1. Worldwide, AIDS-related illnesses are the leading cause of death among women of reproductive age.
2. Up to 50% of HIV-positive people are women in some countries of Eastern Europe and Central Asia.
In Russia, women between the ages of 15 to 24 are contracting HIV at twice the rate of men within the same age bracket.
3. Men make up the majority of HIV-positive drug users in Eastern Europe, however, their female partners are put at risk through sexual intercourse with them.
In Eastern Europe, the number of new HIV-infections through heterosexual intercourse increased by 150% between 2002 and 2013.
5. According to the World Health Organisation, gender inequality is one of the primary factors in fuelling this increase.
Women who seek HIV services may be stigmatized due to restrictive cultural norms surrounding femininity. Violence against women can also be a factor, as women in abusive relationships may be too afraid to ask their partners to use a condom or to find out whether or not they are HIV-positive.
6. Poverty also impedes HIV prevention and treatment amongst women, as treatment can be expensive and women often put the health of their families ahead of their own health.
7. Biologically speaking, women are more susceptible to STIs than men, and this includes HIV transmission.
The rate of male-to-female transmission is 2 to 4 times that of male-to-male transmission. Susceptibility for young women is even higher due to the fact that women’s genital tracts might be more prone to tears during sexual intercourse when they are younger.
8. Most mother-to-child HIV transmissions happen during labor or as a result of breastfeeding. However, modern treatment for HIV has advanced to the point that pregnant mothers can avoid infecting their children if they receive treatment on time.
9. Women tend to be underrepresented in clinical trials for new HIV treatments, which means that relatively little is known about the potential effects of gender and its related hormones on the effectiveness of HIV treatment.
In other words, there is little information on the effect that say, menstruation or menopause has on drug absorption rates or side effects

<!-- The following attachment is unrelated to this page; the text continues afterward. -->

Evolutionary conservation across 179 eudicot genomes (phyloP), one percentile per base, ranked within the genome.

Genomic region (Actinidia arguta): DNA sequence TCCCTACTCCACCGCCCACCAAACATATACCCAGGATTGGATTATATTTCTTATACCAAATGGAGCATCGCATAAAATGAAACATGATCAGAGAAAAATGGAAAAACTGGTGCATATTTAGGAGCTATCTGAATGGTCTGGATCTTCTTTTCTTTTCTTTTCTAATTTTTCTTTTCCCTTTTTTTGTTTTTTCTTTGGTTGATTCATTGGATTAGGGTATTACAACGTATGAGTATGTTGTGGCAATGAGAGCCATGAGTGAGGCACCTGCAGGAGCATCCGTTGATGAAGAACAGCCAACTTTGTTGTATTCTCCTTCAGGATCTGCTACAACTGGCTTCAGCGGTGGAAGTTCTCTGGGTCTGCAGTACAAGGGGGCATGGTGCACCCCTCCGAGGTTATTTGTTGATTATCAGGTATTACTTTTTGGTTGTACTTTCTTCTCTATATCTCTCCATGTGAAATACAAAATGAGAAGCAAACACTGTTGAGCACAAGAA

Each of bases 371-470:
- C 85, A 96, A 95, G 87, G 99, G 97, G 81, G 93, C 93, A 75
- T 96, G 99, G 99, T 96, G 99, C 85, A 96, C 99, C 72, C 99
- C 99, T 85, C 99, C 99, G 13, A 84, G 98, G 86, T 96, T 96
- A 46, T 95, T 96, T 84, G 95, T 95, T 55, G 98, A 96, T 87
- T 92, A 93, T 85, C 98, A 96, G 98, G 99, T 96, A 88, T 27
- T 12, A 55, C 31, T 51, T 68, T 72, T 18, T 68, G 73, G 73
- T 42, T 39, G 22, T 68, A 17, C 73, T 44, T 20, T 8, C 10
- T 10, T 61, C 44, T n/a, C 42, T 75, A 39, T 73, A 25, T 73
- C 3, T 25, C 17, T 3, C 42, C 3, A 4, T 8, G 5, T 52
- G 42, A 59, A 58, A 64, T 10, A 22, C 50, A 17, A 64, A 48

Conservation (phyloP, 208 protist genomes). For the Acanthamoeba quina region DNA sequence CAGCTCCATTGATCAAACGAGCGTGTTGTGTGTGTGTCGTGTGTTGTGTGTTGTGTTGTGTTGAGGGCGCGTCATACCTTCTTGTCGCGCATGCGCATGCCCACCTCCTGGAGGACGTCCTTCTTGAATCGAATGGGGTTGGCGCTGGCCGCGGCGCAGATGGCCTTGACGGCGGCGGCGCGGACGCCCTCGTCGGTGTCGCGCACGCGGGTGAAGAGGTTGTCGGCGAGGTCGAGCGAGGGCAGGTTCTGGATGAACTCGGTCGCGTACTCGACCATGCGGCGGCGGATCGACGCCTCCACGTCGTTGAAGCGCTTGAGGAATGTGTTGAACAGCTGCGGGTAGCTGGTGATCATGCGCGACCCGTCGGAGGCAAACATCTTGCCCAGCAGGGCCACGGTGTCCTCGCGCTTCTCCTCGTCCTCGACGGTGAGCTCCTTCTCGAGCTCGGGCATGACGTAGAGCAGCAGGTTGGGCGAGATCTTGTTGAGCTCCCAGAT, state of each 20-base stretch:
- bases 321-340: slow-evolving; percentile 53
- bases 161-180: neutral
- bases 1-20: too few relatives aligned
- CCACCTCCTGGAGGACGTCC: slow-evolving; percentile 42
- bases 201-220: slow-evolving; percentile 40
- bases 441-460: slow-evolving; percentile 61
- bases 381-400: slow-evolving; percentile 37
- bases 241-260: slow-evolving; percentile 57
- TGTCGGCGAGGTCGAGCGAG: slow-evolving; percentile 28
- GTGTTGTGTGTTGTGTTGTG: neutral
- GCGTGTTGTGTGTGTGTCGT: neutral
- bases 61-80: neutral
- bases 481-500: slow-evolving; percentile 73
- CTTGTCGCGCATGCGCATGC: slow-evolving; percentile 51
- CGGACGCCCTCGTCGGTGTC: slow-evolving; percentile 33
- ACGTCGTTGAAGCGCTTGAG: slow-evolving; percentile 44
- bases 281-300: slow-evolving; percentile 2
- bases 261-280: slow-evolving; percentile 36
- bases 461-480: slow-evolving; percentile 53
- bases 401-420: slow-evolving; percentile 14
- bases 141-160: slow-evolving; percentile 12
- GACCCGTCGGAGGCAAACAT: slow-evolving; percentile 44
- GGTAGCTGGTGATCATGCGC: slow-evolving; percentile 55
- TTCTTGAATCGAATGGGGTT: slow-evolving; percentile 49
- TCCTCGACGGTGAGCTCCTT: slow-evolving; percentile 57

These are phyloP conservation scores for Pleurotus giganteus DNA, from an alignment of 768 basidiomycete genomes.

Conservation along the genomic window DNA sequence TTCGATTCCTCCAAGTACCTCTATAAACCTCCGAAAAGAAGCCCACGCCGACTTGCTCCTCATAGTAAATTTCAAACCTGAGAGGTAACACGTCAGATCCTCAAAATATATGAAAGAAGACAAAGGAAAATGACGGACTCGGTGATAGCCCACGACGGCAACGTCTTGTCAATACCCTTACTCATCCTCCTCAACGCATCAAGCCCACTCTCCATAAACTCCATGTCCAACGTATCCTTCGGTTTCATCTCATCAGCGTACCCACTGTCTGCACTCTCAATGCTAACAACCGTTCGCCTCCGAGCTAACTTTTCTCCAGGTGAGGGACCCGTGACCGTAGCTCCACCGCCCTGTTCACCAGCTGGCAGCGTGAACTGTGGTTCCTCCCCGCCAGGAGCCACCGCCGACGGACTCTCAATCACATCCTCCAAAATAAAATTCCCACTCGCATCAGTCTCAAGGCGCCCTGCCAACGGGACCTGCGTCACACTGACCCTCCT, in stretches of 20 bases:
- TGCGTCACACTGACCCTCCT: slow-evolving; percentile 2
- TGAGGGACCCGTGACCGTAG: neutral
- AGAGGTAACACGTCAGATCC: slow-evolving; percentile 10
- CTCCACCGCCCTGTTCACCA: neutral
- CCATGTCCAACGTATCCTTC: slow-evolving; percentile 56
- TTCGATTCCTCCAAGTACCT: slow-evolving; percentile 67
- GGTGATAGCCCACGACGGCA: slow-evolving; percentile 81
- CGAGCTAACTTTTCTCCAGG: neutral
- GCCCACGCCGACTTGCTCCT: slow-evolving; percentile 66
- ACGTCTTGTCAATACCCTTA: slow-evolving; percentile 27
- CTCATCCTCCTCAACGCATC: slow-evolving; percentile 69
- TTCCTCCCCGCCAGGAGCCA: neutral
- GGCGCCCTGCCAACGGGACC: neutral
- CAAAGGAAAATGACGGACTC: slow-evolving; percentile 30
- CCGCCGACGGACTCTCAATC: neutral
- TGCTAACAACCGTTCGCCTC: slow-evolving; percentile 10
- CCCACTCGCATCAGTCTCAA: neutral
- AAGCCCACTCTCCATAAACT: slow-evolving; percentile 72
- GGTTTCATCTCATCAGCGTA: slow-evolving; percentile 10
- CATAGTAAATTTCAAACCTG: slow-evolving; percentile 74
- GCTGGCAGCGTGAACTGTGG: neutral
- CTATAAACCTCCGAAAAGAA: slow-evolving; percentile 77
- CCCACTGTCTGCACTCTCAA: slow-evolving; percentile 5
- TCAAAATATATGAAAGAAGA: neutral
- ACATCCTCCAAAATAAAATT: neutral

10. HIV and AIDS, family planning and women’s empowerment are cross-cutting issues and should therefore be addressed using an integrated and multi-sectoral approach.
Fortunately, there are many policy documents and initiatives that facilitate advocacy on the issue of HIV/AIDS. Let’s take a look:
For more information on the facts about HIV/AIDs, go to Avert, which will provide you with fact files and mythbusters on HIV/AIDS. Avert also offer advice to People living with HIV/AIDS (PLWHA).
UNAIDS also publishes up-to-date information and resources on the fight against HIV/AIDS. It gives visibility to campaigns working to end HIV/AIDS and provides users with updates on the 90-90-90 targets – the aim of which is for 90% of people living with HIV to know their HIV status, for 90% of people diagnosed to be on treatment, and for 90% of people on treatment to be virally suppressed.
Advocacy Entry Points:
- UNAIDS Strategy 2016–2021 – one of the first strategies in the United Nations system to be aligned to the Sustainable Development Goals.
- The Sustainable Development Goals, Goal 3.3:
‘By 2030, end the epidemics of AIDS, tuberculosis, malaria and neglected tropical diseases and combat hepatitis, water-borne diseases and other communicable diseases.’
Do some research on your country’s national policies and accountability mechanisms to see what steps are being taken to achieve this goal.
The 22nd International AIDS Conference (AIDS 2018) will take place in Amsterdam on the 23-27 July 2018. Check out their website to see how you might attend or provide online support!